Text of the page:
Based on the most recent IRS guidance on the deductibility of PPP loan-related expenses, the taxpayer is allowed to deduct expenses originally thought to be non-deductible on a timely filed return or can amend the return in the taxable year. Extending 2020 calendar year returns might be advisable for some taxpayers who will be applying for loan forgiveness in 2021.
If you took a Required Minimum Distribution (RMD) in 2020, you now have until August 31, 2020 to rollover any RMD that was received in 2020, according to the latest IRS Notice 2020-51.
A new application and instructions to apply for tax-free forgiveness of the new small business loans is now available. Released June 17, the Form 3508EZ and instructions allow eligible borrowers that meet certain criteria to take advantage of a simplified forgiveness application process, which eliminates the complicated forgiveness calculations previously required.
On June 4, 2020, the Paycheck Protection Program Flexibility Act that adjusts several PPP loan forgiveness provisions was signed into law. These changes clarified several questions that remained and could make loan forgiveness more attainable for certain business owners.
The much-anticipated PPP forgiveness application and related guidance have now been released. As many anticipated, the steps to securing forgiveness may be challenging. We break down the key components for you as you seek to apply this to your business.
One thing now clear from the PPP is that while the application process is primarily based on certifications made by the applicant, there will be significant oversight and scrutiny of many borrowers from the government, lenders, the public, and other third-parties. This is in addition to the government publishing the names and PPP loan amounts of borrowers and any current and future self-reporting requirements imposed on borrowers.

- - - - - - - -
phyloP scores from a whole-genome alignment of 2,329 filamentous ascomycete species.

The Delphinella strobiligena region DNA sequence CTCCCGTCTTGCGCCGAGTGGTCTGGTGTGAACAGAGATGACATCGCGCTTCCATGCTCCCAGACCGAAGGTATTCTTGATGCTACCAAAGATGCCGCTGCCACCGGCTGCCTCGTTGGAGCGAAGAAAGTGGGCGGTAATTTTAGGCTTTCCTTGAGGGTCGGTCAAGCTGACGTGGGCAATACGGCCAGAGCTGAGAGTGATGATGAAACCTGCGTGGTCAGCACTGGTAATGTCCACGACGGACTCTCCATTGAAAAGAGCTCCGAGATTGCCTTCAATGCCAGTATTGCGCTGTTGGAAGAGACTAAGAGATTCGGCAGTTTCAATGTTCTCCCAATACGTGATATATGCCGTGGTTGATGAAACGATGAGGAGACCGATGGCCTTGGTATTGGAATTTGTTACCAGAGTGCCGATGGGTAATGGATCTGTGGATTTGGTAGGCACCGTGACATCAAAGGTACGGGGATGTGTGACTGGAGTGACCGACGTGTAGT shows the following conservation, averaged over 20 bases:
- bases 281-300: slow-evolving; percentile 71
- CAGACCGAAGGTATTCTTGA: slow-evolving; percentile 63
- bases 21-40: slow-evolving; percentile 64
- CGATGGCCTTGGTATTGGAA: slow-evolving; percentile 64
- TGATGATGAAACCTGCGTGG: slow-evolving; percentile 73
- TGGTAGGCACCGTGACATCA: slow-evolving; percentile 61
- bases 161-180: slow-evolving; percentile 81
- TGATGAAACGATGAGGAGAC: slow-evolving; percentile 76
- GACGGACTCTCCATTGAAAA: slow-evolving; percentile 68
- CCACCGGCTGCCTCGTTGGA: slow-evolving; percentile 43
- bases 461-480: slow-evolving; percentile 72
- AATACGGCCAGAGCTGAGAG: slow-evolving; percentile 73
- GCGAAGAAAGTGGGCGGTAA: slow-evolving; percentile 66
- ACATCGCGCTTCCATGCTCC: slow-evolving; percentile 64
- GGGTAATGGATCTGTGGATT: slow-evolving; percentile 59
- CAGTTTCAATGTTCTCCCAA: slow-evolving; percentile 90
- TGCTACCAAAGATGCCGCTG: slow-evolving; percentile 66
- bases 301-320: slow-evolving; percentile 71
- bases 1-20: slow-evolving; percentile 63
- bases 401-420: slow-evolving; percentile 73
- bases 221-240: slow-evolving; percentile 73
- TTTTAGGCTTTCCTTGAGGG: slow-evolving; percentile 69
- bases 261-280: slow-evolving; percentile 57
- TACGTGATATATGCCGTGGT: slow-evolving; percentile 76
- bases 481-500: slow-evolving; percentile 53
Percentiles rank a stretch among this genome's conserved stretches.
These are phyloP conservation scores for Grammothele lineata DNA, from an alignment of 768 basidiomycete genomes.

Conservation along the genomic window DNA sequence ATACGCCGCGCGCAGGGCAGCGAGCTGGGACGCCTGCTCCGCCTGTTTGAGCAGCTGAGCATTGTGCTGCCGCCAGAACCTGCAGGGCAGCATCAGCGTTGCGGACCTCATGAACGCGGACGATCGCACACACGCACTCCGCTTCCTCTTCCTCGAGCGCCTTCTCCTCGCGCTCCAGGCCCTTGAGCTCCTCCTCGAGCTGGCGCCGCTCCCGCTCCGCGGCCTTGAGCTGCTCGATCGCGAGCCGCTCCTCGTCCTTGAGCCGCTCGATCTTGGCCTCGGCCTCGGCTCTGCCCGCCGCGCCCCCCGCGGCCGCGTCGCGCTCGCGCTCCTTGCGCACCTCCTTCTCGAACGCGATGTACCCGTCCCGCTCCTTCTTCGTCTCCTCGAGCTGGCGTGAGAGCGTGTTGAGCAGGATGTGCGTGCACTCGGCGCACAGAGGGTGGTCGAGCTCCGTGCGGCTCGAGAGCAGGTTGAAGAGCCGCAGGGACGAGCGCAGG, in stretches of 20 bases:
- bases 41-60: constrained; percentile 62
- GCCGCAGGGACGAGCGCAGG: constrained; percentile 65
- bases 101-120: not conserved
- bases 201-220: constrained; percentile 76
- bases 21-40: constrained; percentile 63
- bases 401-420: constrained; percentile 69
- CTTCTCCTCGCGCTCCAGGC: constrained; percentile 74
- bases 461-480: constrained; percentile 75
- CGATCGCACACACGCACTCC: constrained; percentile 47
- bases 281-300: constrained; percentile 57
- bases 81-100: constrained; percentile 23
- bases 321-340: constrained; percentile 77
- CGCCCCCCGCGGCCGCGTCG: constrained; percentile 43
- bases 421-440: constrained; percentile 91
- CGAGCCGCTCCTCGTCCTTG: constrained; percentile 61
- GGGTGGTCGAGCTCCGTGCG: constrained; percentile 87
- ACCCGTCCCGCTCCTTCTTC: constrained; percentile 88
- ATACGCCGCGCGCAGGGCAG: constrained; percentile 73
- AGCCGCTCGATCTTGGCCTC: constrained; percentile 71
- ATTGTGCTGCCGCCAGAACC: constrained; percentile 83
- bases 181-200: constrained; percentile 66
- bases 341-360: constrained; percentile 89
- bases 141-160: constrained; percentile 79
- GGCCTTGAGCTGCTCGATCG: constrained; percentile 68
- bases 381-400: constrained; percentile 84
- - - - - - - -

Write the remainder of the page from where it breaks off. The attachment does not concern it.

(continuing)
While many have flocked to the PPP loan due to its forgivable nature, a new IRS notice creates a challenge by making the forgiveness taxable. Read on to find out more and reach out to your SL advisor with any questions.
FASB recently proposed a delay to the effective dates of its standards on lease accounting and revenue recognition for certain entities due to the challenges companies are experiencing associated with the coronavirus pandemic. FASB proposes that private companies and not-for-profit entities get an extra year to implement the lease accounting standard. At the same time, the proposed plan will give private franchisor companies an extra year to implement the revenue recognition standard.
Deadlines for tax payments and state filings have been updated. First and second quarterly federal estimated tax payments are now both due July 15. Unsure of state deadlines? Read on for our comparative spreadsheet.